How to floss dentures:

  1. Full dentures do not necessarily need to be flossed because of what you soak your dentures in at night.
  2. Still, it may be helpful to floss your dentures to get large food particles out from between the teeth.
  3. When you take out your full dentures, it may be beneficial to rinse your mouth and gently massage your gums with a soft-bristled toothbrush.
  4. If you have partial dentures, it is necessary to brush and floss your remaining teeth every day.

Some dental work does NOT require special flossing, just normal flossing, including:

  • Crowns, caps
  • Fillings
  • Bonding
  • Sealants
  • Implants
  • Veneers

Flossing with Gum Disease

Any time you start flossing correctly, your gums will likely bleed. This is normal at first. But your gums should get used to the floss within a week or two — if you keep at it every day.

When you have gum disease or gingivitis, bleeding gums is a common symptom. This may make flossing less comfortable.

However, flossing is necessary to prevent the further development of gum disease. In the long run, flossing will prevent gum bleeding more than it causes gum bleeding.

When flossing with gum disease, be very gentle around your gum line. Don’t force the floss in between your teeth because it might force into the gum line, causing trauma.

When should you floss?

You should floss at least once a day, according to the American Dental Association (ADA).

Should you floss in the morning or at night? You should floss at night. Humans are more prone to dry mouth and developing dental disease (like gum disease) at night when we go to bed.

Flossing before bed removes plaque that may have started to form during the day. It can counteract some of the bacterial overgrowth that can happen from the mouth drying out during sleep.

Do you floss before or after brushing your teeth? You should floss before you brush your teeth. Research shows that flossing first, then brushing, removes plaque more effectively than reversing the order. It also helps toothpaste better support the remineralization of teeth.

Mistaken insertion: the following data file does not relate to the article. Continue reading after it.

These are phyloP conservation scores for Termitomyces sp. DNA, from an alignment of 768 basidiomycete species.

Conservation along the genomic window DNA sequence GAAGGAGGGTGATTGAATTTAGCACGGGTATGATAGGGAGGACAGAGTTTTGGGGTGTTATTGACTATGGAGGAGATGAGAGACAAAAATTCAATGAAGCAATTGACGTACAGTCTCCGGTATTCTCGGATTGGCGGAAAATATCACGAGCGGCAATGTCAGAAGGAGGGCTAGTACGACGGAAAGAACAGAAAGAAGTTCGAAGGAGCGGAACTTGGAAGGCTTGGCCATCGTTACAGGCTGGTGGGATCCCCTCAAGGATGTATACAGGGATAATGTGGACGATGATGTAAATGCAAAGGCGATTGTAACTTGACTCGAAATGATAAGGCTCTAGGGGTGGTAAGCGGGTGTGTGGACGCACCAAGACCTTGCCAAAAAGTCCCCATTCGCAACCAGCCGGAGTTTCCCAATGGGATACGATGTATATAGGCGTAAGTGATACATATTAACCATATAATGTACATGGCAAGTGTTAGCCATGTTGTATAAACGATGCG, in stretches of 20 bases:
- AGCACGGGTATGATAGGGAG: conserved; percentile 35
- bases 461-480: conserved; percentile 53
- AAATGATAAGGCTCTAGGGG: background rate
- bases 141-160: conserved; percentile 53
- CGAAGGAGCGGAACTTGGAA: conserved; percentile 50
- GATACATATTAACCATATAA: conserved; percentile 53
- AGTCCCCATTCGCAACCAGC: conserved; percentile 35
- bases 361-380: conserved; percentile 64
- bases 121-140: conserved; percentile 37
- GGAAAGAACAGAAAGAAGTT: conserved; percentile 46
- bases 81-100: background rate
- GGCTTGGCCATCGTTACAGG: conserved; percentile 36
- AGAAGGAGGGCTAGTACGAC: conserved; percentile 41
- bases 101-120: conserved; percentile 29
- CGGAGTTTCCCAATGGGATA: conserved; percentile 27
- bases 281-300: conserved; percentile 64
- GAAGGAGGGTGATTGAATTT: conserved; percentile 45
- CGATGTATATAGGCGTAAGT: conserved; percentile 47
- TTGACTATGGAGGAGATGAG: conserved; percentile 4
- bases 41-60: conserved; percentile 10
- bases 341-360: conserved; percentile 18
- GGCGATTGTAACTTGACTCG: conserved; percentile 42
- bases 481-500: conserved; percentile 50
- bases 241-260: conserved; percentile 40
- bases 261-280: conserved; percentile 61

How many times should you floss? You should floss once a day as part of your evening oral hygiene routine. You can also floss when you wake up. But make sure you aren’t inflaming your gums by flossing more than once a day unless you get a piece of food stuck that you need to remove right away.

Should you floss after certain foods? Some dentists claim that flossing after every meal is ideal, to make sure food particles don’t linger in between your teeth. As long as you are not irritating your gums (or building hatred for flossing), you may benefit from flossing after every meal.

Types of Floss

The 6 most common types of floss are:

  1. Regular floss — standard dental floss — is nylon string coiled into a small container. It may be waxed or unwaxed, both of which come with their benefits. Waxed floss slips between teeth more easily and is sturdier. However, unwaxed floss is thinner, removes plaque more effectively, and gives an audible “squeak” when the plaque is gone.
  2. Dental tape is wider than standard dental floss. Also called “wide floss”, dental tape is used very similarly to standard dental floss. Sometimes called Teflon tape, dental tape is usually made with the controversial ingredient, Teflon.
  3. Super floss has a stiff end for getting safely in between teeth and a tufted end for removing plaque buildup and food particles. Super floss often comes in pre-cut segments. It is designed to help those with braces and bridges floss more easily.
  4. Water flossers (a type of electric flosser) shoot out streams of water in little pulses. The water flosser removes interdental plaque and has a lower risk of irritating gums. Water flossers are typically easier to use for those with braces or bridges.